BAGHDAD: The top Shiite cleric Grand Ayatollah Sayyed Ali Al-Sistani welcomed the UN initiative to dismantle the current crisis and meet the demands of the demonstrators and called on the Iraqi government to stop the arrests and kidnappings of demonstrators.
Baghdad and nine southern Shiite-dominated provinces have been witnessing anti-government mass demonstrations since Oct. 1. More than 300 demonstrators were killed and a further 15,000 injured, mostly in
Baghdad, due to live bullets and tear gas canisters used by Iraqi forces to suppress the demonstrations, medics and officials said.
Demonstrators are demanding the dismissal of the government and early national parliamentary elections, preceded by a change in the election law and the electoral commission and the amendment of the constitution.
However, the political forces have refused to discuss the dismissal or resignation of the government and discuss early elections.
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Al-Sistani, the leader of the Shiite community and the
most influential man in Iraq who is seen as the godfather of the political process since 2003, received Jeaine Hennis-Plasschaert, the UN secretary-general’s representative in Iraq on Monday to discuss the latest developments in the country and was handed a copy of the proposals of the UN mission to resolve the crisis.
A copy of the proposals obtained by Arab News included “immediate” measures to be implemented within less than a week, including the release of peaceful demonstrators from Oct. 1 to today, non-prosecution of peaceful demonstrators, the initiation of a full investigation into the cases of kidnapping, identification and disclosure of the kidnappers, punishing officials for the excessive use of force against demonstrators and all regional and international parties not to interfere in Iraqi affairs.
The indirect measures, which are supposed to be implemented in a few weeks, include reforms to electoral law, prohibiting armed factions and preventing the existence of any weapons outside the control of the state and fighting corruption.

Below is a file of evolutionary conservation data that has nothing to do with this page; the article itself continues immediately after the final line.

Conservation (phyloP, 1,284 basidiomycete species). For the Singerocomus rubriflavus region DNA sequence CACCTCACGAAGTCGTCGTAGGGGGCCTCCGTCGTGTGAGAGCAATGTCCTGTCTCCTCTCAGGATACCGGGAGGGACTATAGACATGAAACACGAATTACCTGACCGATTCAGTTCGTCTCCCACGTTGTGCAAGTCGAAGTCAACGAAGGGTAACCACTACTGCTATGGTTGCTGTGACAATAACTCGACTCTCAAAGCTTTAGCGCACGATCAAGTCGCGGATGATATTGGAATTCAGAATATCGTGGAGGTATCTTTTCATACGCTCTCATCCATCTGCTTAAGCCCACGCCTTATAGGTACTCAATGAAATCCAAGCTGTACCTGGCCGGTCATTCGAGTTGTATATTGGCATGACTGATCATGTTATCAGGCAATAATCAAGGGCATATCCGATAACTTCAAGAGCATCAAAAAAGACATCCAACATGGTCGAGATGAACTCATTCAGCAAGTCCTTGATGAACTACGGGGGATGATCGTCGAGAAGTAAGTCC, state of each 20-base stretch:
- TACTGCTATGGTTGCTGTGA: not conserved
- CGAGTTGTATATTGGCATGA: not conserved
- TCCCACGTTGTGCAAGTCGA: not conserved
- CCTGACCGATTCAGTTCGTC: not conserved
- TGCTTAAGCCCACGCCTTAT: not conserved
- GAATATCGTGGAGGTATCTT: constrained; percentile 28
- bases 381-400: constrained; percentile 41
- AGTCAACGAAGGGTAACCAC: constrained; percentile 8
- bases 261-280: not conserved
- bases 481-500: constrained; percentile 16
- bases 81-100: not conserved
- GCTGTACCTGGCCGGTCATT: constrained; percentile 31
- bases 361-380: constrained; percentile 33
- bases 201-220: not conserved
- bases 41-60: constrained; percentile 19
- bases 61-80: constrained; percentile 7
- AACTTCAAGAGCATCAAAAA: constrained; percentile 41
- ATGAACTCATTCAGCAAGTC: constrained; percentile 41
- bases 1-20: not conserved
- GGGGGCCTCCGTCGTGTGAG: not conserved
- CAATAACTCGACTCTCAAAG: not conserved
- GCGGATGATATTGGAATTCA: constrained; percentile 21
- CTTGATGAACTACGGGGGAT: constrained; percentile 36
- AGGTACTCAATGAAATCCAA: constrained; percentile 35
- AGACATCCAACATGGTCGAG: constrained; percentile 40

The medium-term proposed measures, which are supposed to be implemented within one to three months, including constitutional amendments.
Al-Sistani welcomed the UN proposals — presented by Plasschaert — but expressed concern about the lack of seriousness of the political forces to undertake any of the proposed reforms “if the three executive, legislative and judicial authorities are not able to make the necessary reforms or did not want, then (we) must think to find another way,” the statement read.
“The situation cannot continue as it is before the recent protests.”
Al-Sistani is seeking gradual changes with regard to the required reforms and does not prefer armed solutions for fear of involvement of factions linked to Iran in the suppression of demonstrations to protect the interests of their local and regional allies, sources close to Al-Sistani told Arab News.
“Al-Sistani wants young people to continue their demonstrations and sit-ins until all the required reforms are implemented. He is pushing in that direction,” a prominent Shiite leader close to Al-Sistani told Arab News.
“But (Al-Sistani) wants a peaceful handover of power to avoid bloodshed. This takes time and the demonstrators must understand this. Pushing for the immediate handover of power (toppling the government) or stripping the current political forces of all they currently possess, is a dangerous option and cannot be taken. They (the political forces) are murderers and they will not surrender easily and any uncalculated escalation means that blood will flow in the streets,” he said.